Traditionally, “a contractor or their trades partners would get locked into the pricing agreed upon at the outset of a project for costs and labour,” she says. If there were overruns, the contractor would have to bear that cost, whether it was the impact of exchange rates, inflation, or supply shortages.
But as the balance of power in the owner-contractor relationship shifts somewhat in favour of the contractor these days, Forristal says, more contracts are moving away from fixed pricing towards “costs plus,” so that a contractor can get compensated for their actual costs.
“It allows more flexibility for pricing as the market changes and moves some risk away from the contractor and towards the owner.”
Even fixed-price contracts are seeing a change, Forristal says, with the inclusion of escalation clauses. “For example, if there is a shortage of readymix concrete in the Toronto area, the owner is to provide schedule and cost relief under the contract,” she says. Another clause could tie costs to the Canadian price index for construction. If costs rise beyond a certain percentage from the date contract is signed to when the contractor buys the product, then such a clause provides an opportunity to increase the contract price.
However, she says these terms result from heavy negotiation on what materials and what triggers added compensation. “It’s not like there is a standard price escalation clause.”
Another way to deal with rising costs and supply issues is for owners to agree on advance payments for materials so they can be ordered earlier. “Usually, payment for products would only be made when delivered, but to save money on materials like steel, the contractor might suggest buying it now rather than six months from now.”
But this remedy also has budget implications, like where to store the material and who pays for that storage.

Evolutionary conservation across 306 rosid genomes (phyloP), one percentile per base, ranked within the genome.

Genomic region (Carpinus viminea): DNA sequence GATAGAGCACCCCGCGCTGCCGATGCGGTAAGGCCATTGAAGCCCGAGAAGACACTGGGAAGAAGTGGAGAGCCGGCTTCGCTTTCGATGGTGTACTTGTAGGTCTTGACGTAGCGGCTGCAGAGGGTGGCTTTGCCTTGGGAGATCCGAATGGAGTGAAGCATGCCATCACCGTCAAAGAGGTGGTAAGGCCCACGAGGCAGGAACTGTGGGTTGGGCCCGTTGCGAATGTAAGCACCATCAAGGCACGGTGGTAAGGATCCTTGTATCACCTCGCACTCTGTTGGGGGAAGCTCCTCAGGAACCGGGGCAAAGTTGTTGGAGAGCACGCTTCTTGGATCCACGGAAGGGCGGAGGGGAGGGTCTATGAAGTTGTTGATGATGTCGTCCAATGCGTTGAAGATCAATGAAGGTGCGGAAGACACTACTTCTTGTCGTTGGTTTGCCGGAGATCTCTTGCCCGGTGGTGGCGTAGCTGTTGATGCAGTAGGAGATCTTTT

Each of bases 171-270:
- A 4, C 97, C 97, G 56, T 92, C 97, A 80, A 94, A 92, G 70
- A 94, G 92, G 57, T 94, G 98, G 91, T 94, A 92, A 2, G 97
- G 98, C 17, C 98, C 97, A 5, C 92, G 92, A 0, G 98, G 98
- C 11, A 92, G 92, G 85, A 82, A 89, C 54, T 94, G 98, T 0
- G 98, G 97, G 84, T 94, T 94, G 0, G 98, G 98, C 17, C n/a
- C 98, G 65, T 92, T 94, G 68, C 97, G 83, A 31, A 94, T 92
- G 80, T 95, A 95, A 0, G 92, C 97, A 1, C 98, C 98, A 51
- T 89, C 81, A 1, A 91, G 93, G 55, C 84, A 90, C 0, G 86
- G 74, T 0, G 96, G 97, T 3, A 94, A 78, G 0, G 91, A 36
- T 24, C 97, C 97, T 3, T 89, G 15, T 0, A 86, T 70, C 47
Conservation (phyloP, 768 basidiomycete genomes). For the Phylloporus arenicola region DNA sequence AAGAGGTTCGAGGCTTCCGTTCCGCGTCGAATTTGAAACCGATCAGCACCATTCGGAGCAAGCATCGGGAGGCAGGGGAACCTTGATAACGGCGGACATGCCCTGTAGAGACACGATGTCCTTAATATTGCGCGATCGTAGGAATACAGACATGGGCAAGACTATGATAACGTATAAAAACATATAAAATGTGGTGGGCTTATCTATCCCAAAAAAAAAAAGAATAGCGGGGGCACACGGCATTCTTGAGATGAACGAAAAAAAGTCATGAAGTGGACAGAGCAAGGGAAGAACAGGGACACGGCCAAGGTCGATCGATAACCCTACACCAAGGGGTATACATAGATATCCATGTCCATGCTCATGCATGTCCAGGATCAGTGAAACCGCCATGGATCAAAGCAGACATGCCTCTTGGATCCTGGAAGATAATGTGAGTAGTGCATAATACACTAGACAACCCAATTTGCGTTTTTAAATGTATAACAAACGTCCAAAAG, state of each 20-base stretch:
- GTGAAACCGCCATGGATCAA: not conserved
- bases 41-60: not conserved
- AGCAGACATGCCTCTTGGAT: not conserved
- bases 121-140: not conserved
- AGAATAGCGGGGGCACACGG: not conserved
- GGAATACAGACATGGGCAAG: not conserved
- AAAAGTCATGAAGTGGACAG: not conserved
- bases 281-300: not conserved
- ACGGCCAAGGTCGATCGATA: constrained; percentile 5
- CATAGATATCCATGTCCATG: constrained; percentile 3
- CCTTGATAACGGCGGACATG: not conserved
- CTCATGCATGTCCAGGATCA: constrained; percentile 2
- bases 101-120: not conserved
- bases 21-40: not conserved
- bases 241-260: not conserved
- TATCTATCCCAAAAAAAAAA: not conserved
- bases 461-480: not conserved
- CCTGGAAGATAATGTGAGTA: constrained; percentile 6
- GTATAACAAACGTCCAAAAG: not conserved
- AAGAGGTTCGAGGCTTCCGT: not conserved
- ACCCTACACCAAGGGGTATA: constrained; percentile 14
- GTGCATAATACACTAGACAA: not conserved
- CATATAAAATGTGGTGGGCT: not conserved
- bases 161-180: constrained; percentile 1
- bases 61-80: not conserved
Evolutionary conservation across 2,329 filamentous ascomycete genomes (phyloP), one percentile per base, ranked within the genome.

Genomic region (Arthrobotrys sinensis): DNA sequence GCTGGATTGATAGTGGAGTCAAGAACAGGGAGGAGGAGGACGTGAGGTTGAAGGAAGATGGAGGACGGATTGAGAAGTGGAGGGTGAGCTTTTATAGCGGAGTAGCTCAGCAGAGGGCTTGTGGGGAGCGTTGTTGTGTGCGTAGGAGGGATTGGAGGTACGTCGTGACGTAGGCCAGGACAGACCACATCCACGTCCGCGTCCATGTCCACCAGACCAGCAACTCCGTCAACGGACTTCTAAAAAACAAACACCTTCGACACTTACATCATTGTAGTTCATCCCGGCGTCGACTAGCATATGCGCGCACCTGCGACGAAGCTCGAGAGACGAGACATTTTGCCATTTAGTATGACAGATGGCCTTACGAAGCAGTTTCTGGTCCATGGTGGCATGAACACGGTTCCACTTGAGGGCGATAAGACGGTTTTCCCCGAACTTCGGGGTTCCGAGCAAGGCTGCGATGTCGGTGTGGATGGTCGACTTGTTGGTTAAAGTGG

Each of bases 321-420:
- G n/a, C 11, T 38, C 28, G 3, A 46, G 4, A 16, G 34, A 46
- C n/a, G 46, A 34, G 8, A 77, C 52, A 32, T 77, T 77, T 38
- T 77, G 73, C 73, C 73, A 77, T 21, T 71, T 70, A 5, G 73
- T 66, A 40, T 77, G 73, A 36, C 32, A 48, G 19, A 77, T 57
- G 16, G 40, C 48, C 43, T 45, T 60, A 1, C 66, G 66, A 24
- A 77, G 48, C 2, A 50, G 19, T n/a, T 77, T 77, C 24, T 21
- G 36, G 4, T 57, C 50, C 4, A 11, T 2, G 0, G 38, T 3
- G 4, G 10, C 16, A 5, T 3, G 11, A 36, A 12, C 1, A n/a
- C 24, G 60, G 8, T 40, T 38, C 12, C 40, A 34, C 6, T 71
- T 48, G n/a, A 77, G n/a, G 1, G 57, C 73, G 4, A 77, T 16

Forristal advises that both sides of a construction project contract “think about these things and have conversations early on in how to be fair and reasonable in allocating risk.”
Moving beyond litigation to settle disputes
Annibale adds that resolving disputes doesn’t always mean “rock ’em, sock ’em” litigation. For starters, many provinces have enshrined statutory adjudication processes as a first step to get money flowing within the construction pyramid, Annibale says. “Within a specified time after the exchange of documents, parties can find themselves with a decision where they can live with and move on.”
He adds litigation and arbitration remain a big part of the construction landscape. “Most sophisticated contracts will have a mandatory arbitration clause built in to avoid the longer option of taking the matter to court.”
Arbitration clauses also benefit both sides by allowing for a hearing where the chosen arbitrator is knowledgeable about the construction industry. It also is a private process so that “dirty laundry” doesn’t have to become public.
“Construction disputes are niche. The language spoken is very specific, and judges may not know the nuances because they aren’t experts in the area, so you might have to educate the judge. But arbitrators will get it. And it all stays private.”